Kanye West

GOOD / Def Jam • 2018

GOOD / Def Jam • 2018

Even the most loyal Kanye West apologist (raises hand) can admit that Yeezy has not had the best year. But let’s step back in time to before he wore a MAGA hat on SNL and visited the Cheeto bandito at the whiter-than-White House. West had dropped two tunes “Ye vs. the People” (a pro-Trump track) and “Lift Yourself” (aka “Poopy-di Scoop”). Sure, both tunes have bizarre lyrical turns, to make the understatement of the year, but they are two gorgeously produced tracks that seemed a return to early-Kanye neo-soul. Meanwhile, amidst making controversial statements about the nature of slavery, West was producing five releases that came out in May and June, collectively known as the Wyoming Sessions: Pusha T’s Daytona, Nas’s Nasir, Teyana Taylor’s K.T.S.E., in addition to Kanye and Kid Cudi’s Kids See Ghosts and his eighth studio album ye.

Listening to ye in a vacuum—as one must these days in order to stomach it—it is an album that is bold and vulnerable. West confesses to suicidal (as well as homicidal) thoughts, comes out officially as bipolar, takes the blame in missteps in his marriage and admits to his fears as a father (in the misleadingly titled “Violent Crimes”). And all in less than 25 minutes. Make no mistake, there is still West’s characteristic bravado, mostly on “No Mistakes,” though even on that track he admits, “It’s been a shaky-ass year.” The standout track is “Yikes,” in which West juxtaposes calling his bipolar “my superpower” with manic screams.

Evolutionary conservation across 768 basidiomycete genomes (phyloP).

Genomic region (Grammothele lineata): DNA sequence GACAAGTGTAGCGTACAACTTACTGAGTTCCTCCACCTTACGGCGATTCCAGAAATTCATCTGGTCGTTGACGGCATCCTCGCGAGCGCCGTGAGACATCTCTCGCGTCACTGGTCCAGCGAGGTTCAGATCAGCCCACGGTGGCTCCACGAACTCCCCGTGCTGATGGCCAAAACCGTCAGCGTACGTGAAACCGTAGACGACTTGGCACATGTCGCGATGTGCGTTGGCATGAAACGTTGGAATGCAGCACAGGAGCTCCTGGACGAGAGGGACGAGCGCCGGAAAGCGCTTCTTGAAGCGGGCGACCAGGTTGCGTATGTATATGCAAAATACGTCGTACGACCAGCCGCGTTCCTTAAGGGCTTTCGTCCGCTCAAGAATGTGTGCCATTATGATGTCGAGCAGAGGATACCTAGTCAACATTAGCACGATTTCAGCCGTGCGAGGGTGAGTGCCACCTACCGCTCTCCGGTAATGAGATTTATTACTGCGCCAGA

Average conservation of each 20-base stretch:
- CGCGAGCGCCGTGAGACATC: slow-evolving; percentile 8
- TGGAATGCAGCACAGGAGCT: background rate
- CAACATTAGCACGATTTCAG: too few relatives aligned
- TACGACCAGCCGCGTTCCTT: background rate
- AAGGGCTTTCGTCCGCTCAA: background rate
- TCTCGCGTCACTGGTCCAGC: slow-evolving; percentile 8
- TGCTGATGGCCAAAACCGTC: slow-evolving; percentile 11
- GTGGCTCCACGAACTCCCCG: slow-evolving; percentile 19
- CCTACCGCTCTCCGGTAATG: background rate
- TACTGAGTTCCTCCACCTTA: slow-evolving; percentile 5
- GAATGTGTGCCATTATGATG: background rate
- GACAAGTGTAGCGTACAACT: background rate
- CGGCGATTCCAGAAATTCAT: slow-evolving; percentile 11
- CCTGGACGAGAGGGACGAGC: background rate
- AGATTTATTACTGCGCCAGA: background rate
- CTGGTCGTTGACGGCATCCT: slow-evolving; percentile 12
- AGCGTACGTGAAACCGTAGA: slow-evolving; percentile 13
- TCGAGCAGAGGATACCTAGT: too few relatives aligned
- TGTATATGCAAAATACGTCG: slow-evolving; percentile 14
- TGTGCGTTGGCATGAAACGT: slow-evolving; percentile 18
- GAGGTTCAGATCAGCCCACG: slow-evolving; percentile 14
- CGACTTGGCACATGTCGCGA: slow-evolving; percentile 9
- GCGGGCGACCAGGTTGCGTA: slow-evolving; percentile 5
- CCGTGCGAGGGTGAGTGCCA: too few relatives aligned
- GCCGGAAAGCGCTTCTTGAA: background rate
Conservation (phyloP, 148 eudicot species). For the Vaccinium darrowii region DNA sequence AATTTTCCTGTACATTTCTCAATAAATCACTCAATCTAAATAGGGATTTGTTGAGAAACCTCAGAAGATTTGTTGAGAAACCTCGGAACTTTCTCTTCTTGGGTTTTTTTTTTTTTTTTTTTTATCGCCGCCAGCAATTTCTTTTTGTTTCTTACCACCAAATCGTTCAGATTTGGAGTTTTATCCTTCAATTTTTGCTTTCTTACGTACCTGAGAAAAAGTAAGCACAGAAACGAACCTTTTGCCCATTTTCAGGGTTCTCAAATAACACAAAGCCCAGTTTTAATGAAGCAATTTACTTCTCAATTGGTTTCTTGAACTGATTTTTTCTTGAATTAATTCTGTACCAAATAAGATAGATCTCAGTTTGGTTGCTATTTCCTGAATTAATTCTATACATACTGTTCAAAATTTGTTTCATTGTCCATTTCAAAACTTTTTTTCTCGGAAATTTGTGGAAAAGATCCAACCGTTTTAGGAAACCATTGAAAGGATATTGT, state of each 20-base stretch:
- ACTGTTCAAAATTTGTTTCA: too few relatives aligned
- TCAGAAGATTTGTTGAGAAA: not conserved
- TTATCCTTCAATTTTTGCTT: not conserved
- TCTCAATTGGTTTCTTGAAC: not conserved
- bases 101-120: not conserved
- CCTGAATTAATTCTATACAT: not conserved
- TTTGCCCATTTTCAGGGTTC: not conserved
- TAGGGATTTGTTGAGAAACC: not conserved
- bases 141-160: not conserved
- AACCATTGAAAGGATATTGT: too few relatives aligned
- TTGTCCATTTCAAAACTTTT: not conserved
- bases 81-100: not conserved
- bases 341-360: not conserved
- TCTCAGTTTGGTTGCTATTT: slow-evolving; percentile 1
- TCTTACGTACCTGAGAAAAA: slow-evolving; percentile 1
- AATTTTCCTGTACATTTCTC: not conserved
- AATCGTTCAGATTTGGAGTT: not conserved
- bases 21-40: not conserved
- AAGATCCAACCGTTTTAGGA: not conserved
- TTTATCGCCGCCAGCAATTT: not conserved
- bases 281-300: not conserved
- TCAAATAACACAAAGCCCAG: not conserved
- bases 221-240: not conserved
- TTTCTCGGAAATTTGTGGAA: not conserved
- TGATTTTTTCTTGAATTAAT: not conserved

Yet, despite moments of lyrical vulnerability, the production on the album is not up to West’s usual game-changing standard. With the exception of the Kid Cudi-featuring “Ghost Town,” it feels as though West was distracted from adding his usual depth to the sound, relying on a spare sound as a crutch, not as a tool. It’s no wonder given that the story behind the album is that, allegedly, West scrapped all he’d worked on and redid the album in two weeks. One has to wonder how different it may have sounded if West had pushed back the release date, as well as what the previous album sounded like by comparison.

“The most beautiful thoughts are always beside the darkest,” the album begins. Unfortunately, despite Kanye showing some of his darker sides this year, we received a middling effort rather than being rewarded with his most beautiful art. That being said, middle-of-the-road for Kanye is still above and beyond most. The game may not have been changed this time, but the game is still good.

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